Zina’s in love with Chekhov. We met at the museum where she works: Anton Pavlovich’s house. The White Dacha has been going to the dogs ever since the Soviet collapse found it caught in the cultural crossfire between Russia and Ukraine. Three stories high, with its seven entrances and mix of round and rectangular windows, it’s a charming whimsy of a building. Zina was an excellent guide, situating Anton’s domesticity in the context of a life governed by kindness.
The elusiveness of happiness, the nostalgia for what cannot be: Over a supper of varenyky in a cosy restaurant, we spoke of ‘The Lady with the Little Dog’, the only story Chekhov set in this town. Zina kept coming back to Anna on the pier, lingering after all the passengers have left, sniffing her flowers of welcome for no-one. What was she hoping to find, who was she hoping to see? All Chekhov’s genius, we agreed, lay in that lightness of touch.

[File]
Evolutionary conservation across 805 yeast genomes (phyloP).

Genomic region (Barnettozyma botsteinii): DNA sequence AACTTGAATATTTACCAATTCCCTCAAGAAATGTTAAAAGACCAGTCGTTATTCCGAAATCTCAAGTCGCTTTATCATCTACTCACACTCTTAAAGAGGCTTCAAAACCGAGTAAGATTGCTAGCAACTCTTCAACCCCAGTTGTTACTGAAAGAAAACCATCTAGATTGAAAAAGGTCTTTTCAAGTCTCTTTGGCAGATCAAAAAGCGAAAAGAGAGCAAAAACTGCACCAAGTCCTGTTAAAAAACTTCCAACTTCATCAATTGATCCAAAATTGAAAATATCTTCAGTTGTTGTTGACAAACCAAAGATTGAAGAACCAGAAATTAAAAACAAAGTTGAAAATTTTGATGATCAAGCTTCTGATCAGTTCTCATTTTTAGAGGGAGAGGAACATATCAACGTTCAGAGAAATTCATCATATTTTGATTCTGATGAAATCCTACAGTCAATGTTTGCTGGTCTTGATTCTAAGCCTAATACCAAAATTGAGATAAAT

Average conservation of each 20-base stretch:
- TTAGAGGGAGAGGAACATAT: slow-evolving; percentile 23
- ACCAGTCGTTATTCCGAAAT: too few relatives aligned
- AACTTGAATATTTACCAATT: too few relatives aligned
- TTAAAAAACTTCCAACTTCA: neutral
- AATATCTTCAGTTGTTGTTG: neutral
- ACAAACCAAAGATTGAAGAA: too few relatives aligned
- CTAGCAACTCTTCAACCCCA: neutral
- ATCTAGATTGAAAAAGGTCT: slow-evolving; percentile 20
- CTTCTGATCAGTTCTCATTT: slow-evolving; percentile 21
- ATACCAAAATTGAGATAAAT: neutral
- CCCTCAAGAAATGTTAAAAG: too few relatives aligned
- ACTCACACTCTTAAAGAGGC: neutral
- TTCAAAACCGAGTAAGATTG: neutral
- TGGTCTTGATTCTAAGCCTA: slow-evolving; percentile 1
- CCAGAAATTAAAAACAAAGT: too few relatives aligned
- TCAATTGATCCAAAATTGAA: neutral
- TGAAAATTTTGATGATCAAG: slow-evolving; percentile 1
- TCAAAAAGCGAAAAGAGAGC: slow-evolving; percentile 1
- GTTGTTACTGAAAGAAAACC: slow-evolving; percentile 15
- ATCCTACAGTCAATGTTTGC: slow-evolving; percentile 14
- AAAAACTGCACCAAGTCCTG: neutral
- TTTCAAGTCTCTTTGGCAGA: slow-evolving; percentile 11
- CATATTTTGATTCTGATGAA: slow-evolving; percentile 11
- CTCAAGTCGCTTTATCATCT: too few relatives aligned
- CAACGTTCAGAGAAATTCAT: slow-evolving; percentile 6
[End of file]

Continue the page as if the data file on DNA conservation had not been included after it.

̶ Do you have any idea, Sprague, how far you still are from the end?
̶ I do, Zina. And it’s only a girl like you, on a night like this, that allows me to go on.
The silence of her tongue gave way to the eloquence of her lips; in the light of present grace her doubt faded away: I’d whispered the words ‘complicated’ and ‘difficult’ in her ear, letting her know I’d caught her allusion to ‘The Lady with the Little Dog’.